We argue that Cohen’s concept of inductive or ampliative probability facilitates proper explication of sufficient strength for non-demonstrative arguments conforming to the Toulmin model. The data and claims of such arguments are singular statements. We may epistemically classify the warrants of such arguments as empirical (either physical or personal), institutional, or evaluative. Backing evidence and rebutting considerations vary with the epistemic type of warrant, but in each case the notion of ampliative probability for arguments with warrants of that type can (...) be characterized. We may then use ampliative probability to define sufficient strength and related notions for Toulmin arguments. (shrink)
Drawing upon the unfolding model of turnover and the dual-process theory of information processing, we examined the roles which ethical leadership and abusive supervision play in the turnover process. The central conclusion of this study is that ethical leadership influences job satisfaction, which then influences intentions to quit, which then impacts job search behaviors. Conversely, abusive supervision, which is the conceptual opposite of ethical leadership, has a negative influence on job satisfaction with corresponding impacts on intentions to quit and job (...) search behavior. But, unlike ethical leadership, which does not directly lead to job search behavior, abusive supervision can also directly make people so upset that they initiate job search behaviors. Moreover, findings indicate that even low levels of abusive supervision can neutralize high levels of ethical leadership. Implications for research and practice in human resource management are discussed. (shrink)
In this paper I reconsider the Roman law on magic through an examination of three key “moments”: the Lex Cornelia de sicariis et veneficiis; the trial of Apuleius as known from his Apology; and a passage from The Opinions of Paulus. I argue that the Roman law on magic grounded in the Lex Cornelia gradually shifted from a focus on harmful and uncanny actions to a concern with religious deviance. This shift was already underway at the time of Apuleius' trial, (...) if only on an ad hoc basis, and was firmly established in the formal discourse of Roman law by ca. 300 CE, the date of The Opinions of Paulus. I argue for the importance of retaining “magic” as a heuristic category, since it is the only term fluid enough to function as an inclusive rubric for this shifting set of concerns. (shrink)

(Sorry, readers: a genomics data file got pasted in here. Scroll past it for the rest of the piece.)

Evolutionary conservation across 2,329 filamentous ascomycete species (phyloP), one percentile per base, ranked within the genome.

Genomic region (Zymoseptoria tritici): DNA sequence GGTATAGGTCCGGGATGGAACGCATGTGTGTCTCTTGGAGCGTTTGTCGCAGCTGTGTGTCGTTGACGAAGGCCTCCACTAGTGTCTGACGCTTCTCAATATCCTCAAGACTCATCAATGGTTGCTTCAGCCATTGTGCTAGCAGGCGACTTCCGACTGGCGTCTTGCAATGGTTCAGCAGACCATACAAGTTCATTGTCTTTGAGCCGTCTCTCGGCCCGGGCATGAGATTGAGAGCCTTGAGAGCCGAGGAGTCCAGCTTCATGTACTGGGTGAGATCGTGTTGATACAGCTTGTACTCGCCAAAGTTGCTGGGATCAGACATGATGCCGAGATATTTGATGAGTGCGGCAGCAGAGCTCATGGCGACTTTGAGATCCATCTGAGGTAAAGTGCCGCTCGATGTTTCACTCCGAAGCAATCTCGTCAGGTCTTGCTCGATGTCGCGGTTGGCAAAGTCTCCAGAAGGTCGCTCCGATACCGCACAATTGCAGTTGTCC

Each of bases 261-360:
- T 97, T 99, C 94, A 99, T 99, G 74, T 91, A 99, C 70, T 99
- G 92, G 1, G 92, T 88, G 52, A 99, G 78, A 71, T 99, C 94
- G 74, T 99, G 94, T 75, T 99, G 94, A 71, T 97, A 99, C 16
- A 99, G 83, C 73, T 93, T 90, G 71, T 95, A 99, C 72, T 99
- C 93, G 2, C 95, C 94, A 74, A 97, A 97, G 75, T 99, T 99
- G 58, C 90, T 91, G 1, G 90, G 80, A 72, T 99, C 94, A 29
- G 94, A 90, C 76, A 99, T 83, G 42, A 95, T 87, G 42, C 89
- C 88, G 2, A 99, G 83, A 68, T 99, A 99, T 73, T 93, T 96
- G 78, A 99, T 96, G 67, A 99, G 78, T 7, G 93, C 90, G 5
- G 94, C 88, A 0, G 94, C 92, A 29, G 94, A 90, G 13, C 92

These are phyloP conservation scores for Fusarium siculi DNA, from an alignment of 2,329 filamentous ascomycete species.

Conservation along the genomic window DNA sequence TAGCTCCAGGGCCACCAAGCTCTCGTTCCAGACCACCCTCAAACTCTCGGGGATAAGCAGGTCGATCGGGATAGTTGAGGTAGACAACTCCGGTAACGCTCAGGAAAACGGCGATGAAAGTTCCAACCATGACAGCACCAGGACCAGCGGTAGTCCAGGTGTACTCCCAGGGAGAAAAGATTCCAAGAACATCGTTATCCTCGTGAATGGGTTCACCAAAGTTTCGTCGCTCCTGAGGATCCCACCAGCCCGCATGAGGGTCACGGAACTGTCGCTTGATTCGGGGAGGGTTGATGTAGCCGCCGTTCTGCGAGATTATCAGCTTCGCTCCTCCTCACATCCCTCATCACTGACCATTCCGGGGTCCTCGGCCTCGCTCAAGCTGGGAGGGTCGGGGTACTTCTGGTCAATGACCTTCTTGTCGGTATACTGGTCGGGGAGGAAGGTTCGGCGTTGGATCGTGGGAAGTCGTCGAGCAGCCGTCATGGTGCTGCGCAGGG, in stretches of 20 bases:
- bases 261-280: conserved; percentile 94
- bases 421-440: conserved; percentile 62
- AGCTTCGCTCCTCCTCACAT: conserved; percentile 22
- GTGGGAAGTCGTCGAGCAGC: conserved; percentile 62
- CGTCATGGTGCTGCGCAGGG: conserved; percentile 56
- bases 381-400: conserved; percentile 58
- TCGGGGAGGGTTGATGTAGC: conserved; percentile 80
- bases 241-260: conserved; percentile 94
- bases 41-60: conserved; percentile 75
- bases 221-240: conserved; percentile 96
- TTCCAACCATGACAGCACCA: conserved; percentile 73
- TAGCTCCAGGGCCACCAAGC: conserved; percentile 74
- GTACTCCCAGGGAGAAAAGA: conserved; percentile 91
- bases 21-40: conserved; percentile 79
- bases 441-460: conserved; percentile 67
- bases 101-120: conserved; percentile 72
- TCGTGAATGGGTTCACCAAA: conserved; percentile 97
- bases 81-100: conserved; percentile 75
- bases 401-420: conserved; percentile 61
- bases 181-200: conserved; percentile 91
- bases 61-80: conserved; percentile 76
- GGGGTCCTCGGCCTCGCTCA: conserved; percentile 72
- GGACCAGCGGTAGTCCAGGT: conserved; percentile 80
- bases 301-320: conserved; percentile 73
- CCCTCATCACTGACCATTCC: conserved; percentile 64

ABSTRACT: We critically examine Bermejo-Luque’s account of the logical dimension of argumentation and its logical or semantic evaluation. Our considerations concern her views on inference claims, validity, logical normativity, warrants, necessity, warrants and the justification of inferences, ontological versus epistemic modal qualifiers, ontological versus epistemic probability, and ontological versus conditional probability.RESUMEN: Examinamos críticamente el análisis que Bermejo-Luque propone de la dimensión lógica de la argumentación y de su evaluación lógica o semántica. Nuestras objeciones ser refieren a sus tesis sobre las (...) afirmaciones inferenciales, la validez, la normatividad lógica, los garantes, los garantes de necesidad y la justificación de las inferencias, los calificadores ontológicos frente a los epistémico-modales, la probabilidad epistémica frente a la ontológica y la probabilidad condicional frente a la ontológica. (shrink)
Researchers have studied marketing ethics from several perspectives. Few studies, however, have analyzed supervisory reactions to unethical behavior by salespeople. The results of this study using a 2 × 3 factorial design showed that the performance level of the salesperson and the consequences of the salesperson''s actions influenced some types of discipline used by a sample of 246 sales managers. The findings both support and contradict prior research on how sales managers respond to unethical sales force behavior.
. The human brain combines empathy and imagination via the old brain which sets our destiny in the evolutionary scheme of things. This new understanding of cognition is an emergent phenomenon—basically an expressive ordering of reality as part of “a single natural system.” The holographic and subsymbolic paradigms suggest that we live in a contextual universe, one which we create and yet one in which we are required to adapt. The inadequacy of the new brain—specially the left hemisphere's rational view (...) of destiny—is replaced by a view of a new relatedness in reality in which human destiny comes from and depends upon the mutual interchange between the new brain and the old brain for the survival of what is significant to the whole systemic context in which we live. (shrink)